Recently a different scenario has started to look more likely: A financial arrangement between Omidyar and Denton in which Omidyar makes an investment in Gawker and Gawker takes over the editorial operations of the Intercept and other First Look properties. A month ago, I posted the following on Pando’s internal Slack chatroom:

Paul Carr [19:27]

I’m *telling* you, the intercept will be taken over by gawker.

Paul Carr [19:27]

especially if they lose this lawsuit

Paul Carr [19:27]

Omidyar will bail out gawker by agreeing to invest. as part of it, gawker will take over the running of the intercept

Paul Carr [19:28]

denton has already said he will have to raise money if this suit continues much longer

Paul Carr [19:28]

pierre is the perfect investor. an idealistic idiot

Paul Carr [19:28]

(or at least that’s how denton will see him)

Sarah Lacy was first to respond, pointing out that “that would be suicide socially for Pierre.”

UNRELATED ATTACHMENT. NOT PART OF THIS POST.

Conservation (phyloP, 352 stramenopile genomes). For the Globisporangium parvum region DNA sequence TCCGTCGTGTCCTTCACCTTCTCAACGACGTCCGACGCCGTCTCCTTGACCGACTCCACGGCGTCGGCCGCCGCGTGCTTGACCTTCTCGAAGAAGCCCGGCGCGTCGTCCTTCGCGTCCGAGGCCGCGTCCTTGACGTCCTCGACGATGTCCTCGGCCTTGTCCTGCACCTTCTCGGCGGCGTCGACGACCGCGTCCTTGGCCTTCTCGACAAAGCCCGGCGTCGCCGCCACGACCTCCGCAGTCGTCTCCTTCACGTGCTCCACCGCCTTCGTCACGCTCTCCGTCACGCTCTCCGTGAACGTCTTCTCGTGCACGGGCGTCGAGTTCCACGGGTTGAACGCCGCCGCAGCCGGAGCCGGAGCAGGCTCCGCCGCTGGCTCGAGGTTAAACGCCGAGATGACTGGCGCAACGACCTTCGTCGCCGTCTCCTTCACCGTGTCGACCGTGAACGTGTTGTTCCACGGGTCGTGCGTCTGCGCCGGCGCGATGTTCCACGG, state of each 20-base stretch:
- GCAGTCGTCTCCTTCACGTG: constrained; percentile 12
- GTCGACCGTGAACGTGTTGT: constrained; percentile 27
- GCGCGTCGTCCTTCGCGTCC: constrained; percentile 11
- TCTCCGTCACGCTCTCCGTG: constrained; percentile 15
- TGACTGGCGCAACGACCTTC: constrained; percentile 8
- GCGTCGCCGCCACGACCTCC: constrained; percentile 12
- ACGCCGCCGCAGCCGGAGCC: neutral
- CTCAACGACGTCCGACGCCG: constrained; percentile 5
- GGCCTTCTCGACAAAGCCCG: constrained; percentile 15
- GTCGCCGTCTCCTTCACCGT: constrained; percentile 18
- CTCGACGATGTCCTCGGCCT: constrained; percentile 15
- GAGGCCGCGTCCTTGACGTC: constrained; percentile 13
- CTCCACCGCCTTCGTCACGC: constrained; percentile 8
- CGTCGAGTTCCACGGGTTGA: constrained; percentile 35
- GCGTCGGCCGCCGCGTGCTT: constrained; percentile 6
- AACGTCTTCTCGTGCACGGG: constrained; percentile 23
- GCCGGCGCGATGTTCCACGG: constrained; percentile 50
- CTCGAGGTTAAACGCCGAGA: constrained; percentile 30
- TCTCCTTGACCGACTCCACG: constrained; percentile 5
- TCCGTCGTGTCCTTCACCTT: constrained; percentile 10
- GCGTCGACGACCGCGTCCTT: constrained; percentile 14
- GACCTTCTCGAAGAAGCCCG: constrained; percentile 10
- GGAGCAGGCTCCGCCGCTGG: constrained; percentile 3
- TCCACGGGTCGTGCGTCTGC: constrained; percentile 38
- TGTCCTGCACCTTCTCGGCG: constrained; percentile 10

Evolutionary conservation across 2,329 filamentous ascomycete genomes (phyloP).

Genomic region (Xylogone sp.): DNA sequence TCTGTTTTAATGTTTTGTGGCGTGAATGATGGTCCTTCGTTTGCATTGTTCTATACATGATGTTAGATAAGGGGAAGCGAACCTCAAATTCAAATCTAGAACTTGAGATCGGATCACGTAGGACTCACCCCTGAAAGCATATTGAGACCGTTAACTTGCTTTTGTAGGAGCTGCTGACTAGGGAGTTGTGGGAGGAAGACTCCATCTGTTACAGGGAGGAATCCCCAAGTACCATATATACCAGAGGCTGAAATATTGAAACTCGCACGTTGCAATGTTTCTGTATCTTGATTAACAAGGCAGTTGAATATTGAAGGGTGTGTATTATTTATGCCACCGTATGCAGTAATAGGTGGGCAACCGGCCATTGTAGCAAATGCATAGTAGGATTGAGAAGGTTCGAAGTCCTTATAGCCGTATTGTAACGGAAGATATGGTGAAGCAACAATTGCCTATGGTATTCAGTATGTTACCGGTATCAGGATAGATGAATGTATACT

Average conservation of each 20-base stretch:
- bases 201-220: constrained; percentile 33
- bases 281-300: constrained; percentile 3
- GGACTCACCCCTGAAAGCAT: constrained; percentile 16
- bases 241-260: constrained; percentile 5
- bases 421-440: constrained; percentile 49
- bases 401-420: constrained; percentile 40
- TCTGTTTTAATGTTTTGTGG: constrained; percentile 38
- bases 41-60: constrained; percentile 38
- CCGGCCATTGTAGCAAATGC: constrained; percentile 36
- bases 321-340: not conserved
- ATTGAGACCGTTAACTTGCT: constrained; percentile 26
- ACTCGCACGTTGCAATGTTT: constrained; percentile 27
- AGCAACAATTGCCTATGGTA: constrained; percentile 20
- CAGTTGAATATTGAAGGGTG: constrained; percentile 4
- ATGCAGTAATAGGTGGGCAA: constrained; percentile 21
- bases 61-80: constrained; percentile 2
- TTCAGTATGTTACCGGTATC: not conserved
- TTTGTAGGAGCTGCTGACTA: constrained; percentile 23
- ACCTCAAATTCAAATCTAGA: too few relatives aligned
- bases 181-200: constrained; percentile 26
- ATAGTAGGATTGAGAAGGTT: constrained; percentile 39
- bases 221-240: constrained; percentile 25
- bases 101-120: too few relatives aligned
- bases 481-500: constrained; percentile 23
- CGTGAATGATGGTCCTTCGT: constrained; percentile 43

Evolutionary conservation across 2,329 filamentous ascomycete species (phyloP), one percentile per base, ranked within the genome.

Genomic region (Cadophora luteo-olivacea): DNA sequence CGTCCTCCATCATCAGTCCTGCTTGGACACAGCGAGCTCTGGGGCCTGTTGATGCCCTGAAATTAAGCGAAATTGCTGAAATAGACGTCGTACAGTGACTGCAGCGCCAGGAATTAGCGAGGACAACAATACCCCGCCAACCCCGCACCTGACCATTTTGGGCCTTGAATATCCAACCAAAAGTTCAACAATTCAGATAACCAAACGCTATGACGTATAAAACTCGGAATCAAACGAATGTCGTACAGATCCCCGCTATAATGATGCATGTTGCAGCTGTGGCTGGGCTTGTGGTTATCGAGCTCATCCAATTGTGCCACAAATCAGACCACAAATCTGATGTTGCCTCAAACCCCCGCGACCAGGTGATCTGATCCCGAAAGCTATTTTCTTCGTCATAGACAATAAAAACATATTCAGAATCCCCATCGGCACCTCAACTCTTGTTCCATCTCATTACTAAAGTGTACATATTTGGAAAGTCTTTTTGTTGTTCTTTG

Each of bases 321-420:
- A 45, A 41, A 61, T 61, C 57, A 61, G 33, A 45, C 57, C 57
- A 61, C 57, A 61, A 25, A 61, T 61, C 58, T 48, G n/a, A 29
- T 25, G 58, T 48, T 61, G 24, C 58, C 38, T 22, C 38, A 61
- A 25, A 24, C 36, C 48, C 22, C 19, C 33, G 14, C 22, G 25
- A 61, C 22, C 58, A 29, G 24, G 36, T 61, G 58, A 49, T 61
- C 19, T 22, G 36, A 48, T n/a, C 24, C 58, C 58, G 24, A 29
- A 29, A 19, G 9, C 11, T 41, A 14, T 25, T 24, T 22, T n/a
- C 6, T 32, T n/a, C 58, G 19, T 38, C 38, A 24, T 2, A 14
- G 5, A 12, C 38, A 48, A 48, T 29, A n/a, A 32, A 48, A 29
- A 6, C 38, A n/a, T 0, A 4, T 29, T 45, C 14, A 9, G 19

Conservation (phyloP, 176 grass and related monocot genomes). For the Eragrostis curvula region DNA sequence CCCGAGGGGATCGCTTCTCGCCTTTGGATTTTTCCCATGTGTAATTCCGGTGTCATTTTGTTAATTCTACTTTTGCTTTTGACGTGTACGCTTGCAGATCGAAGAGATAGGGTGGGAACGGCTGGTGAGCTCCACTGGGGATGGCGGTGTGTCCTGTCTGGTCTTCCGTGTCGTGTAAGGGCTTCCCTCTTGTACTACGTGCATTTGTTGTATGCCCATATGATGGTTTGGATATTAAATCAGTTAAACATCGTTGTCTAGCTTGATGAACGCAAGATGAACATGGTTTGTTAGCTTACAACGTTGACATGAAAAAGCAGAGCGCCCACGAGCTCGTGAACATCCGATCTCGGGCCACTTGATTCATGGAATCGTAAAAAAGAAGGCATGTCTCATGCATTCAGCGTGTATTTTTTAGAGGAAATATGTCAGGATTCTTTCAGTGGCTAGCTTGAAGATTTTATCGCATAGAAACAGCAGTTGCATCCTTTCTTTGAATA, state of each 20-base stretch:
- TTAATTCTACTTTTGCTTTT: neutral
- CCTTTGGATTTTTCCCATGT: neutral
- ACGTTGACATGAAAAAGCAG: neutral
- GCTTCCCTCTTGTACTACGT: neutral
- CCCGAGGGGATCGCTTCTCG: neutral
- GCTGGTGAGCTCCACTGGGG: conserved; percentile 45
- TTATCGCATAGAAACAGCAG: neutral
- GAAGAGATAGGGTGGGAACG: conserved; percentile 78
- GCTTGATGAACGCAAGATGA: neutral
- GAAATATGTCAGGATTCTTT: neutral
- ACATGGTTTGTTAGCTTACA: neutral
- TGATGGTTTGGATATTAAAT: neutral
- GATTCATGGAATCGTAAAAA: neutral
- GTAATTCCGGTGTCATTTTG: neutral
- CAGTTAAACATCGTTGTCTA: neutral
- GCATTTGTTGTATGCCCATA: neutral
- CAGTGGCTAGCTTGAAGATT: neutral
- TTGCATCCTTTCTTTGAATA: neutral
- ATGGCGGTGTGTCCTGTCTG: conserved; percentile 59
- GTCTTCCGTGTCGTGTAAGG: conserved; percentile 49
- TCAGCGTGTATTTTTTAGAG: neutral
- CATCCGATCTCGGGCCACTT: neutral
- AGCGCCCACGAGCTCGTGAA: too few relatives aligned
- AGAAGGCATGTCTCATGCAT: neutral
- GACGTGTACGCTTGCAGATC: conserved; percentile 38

And she was right. For the same reason Greenwald couldn’t make the leap, as recently as June, Omidyar wouldn’t have been able to face his wealthy tech friends, let alone his pals at the Department of State, if he’d got into bed with a sleaze merchant like Nick Denton.

But by God, how great would it be if he could be rid of First Look once and for all? If he could wash his hands of the whole sorry mess and never have to have another conversation about -- or with -- Glenn Fucking Greenwald. He might even be invited back to the White House! What a horrible catch-22.